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Burglary is a Felony Crime. Burglary means you are breaking into something, such as a car, building, or someone’s house with the intent to commit a crime. You have the intent when breaking into the car, building, or home. So, just going up to the door does not mean you are committing a burglary. That would be a trespass crime. But if you are intending to break into the house and steal, that is a burglary crime.
A burglary can be punishable from a third-degree felony, which is up to 5 years in prison, to up to a first-degree felony, and can be punishable by up to life in prison. So, if you intend to break into someone’s house and punch them, you could go to prison for the rest of your life.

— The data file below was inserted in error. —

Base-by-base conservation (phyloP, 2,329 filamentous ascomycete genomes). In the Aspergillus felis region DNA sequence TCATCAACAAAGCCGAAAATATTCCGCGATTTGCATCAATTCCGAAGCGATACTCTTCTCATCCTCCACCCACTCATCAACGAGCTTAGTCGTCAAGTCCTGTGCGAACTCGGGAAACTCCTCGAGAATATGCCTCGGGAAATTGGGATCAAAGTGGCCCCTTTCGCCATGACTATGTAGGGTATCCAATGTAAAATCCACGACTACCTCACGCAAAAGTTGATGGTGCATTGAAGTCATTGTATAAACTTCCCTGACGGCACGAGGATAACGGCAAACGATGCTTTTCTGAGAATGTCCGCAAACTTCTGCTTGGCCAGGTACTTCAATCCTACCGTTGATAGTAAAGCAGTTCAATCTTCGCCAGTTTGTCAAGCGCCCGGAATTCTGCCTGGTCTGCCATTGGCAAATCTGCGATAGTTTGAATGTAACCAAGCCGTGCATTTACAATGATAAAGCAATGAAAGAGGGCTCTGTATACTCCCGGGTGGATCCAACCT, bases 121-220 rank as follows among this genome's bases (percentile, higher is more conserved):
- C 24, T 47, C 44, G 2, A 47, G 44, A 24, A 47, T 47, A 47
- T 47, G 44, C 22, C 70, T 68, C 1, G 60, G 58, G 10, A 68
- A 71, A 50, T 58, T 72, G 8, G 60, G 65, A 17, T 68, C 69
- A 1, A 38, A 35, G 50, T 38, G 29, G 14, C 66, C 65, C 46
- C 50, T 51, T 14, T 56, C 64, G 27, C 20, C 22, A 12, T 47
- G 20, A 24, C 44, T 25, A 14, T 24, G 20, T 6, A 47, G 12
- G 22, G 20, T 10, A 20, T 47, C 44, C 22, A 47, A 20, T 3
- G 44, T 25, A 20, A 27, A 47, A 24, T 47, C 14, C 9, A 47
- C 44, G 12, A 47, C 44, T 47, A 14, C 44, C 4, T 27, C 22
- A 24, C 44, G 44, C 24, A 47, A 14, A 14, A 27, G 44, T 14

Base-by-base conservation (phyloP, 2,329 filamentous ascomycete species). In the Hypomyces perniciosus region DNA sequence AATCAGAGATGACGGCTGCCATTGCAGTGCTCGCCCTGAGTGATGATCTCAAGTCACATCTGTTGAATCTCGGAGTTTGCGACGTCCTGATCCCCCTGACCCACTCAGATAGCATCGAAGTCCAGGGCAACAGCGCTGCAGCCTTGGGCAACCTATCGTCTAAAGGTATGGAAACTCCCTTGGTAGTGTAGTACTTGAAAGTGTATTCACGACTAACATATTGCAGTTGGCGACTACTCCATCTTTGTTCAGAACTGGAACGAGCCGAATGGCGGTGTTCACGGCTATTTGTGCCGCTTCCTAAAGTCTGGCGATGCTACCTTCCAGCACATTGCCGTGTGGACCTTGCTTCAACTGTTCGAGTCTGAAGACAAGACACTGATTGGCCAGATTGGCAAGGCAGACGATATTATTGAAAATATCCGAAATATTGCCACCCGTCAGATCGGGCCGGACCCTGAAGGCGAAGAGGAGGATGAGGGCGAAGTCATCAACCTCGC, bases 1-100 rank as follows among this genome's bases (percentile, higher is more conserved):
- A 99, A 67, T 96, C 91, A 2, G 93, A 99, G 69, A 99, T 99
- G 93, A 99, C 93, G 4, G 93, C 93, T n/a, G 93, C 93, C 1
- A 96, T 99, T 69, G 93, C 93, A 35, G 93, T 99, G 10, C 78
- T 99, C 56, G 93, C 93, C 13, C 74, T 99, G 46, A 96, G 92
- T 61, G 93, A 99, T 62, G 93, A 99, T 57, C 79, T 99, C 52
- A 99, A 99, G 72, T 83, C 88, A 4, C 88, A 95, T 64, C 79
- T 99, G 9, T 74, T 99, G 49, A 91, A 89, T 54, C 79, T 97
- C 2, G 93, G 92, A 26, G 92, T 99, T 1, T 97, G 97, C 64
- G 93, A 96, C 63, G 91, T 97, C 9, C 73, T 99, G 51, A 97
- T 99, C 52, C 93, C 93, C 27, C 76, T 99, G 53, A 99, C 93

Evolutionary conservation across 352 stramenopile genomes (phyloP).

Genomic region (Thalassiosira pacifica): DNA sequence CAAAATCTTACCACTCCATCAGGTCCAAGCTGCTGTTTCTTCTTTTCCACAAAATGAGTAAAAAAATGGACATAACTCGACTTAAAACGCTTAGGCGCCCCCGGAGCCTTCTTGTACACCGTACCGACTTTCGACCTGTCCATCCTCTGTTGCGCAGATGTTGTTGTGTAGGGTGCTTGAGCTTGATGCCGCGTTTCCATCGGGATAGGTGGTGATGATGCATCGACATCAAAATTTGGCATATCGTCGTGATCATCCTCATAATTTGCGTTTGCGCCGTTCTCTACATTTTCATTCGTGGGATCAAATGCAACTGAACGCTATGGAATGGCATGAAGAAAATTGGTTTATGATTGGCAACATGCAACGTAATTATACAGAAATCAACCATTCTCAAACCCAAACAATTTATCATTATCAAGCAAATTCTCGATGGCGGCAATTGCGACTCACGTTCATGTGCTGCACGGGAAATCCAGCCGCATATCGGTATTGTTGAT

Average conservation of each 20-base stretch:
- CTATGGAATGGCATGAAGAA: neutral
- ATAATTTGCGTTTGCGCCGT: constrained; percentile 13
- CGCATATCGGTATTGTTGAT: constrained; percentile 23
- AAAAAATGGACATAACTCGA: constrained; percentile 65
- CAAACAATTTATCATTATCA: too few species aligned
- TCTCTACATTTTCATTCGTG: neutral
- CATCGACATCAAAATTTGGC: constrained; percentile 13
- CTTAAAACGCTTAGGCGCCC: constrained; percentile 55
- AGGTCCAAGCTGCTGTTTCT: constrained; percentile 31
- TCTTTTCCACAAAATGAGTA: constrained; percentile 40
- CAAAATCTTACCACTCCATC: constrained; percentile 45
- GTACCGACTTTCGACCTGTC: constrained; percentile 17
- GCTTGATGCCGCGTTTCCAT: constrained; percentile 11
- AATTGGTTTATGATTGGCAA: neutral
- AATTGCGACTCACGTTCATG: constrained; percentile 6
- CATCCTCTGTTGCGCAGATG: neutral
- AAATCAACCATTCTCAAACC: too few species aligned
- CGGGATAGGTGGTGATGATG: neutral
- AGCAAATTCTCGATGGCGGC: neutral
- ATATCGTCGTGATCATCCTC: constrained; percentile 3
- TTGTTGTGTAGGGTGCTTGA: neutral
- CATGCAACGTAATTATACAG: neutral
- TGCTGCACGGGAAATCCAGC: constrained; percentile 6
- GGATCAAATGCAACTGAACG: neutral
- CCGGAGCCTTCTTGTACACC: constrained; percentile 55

If anyone that had lawful access and lawful authorization to allow you to enter the car, building, or house, then a burglary crime does not apply. If the structure you have entered is after normal working hours and the establishment is supposed to be closed, an employee typically will not have the proper lawful authority to grant you authorization to enter the building.
If an employee gives you access to the building knowingly allowing or facilitating the crime that is committed while you are inside the building, the employee may also be charged as an accessory to the burglary, in addition to other potential crimes.
Michael S. Brown, Esquire has been an attorney in the Orlando area for over 13 years. He was a prosecutor for over 5 years with the State Attorney’s Office in Orange and Osceola County. There, he handled misdemeanor cases, juvenile cases, felony cases, felony violations of probation, and litigated over 20 jury trials.
Mr. Brown left the State Attorney’s Office to become a civil litigator in the areas of foreclosure, breaches of contract, and insurance defense. He has practiced in Courts throughout the State.
Mr. Brown is admitted to practice in every Court in the State of Florida. He is a member of the Florida Bar and all 3 federal courts in Florida.
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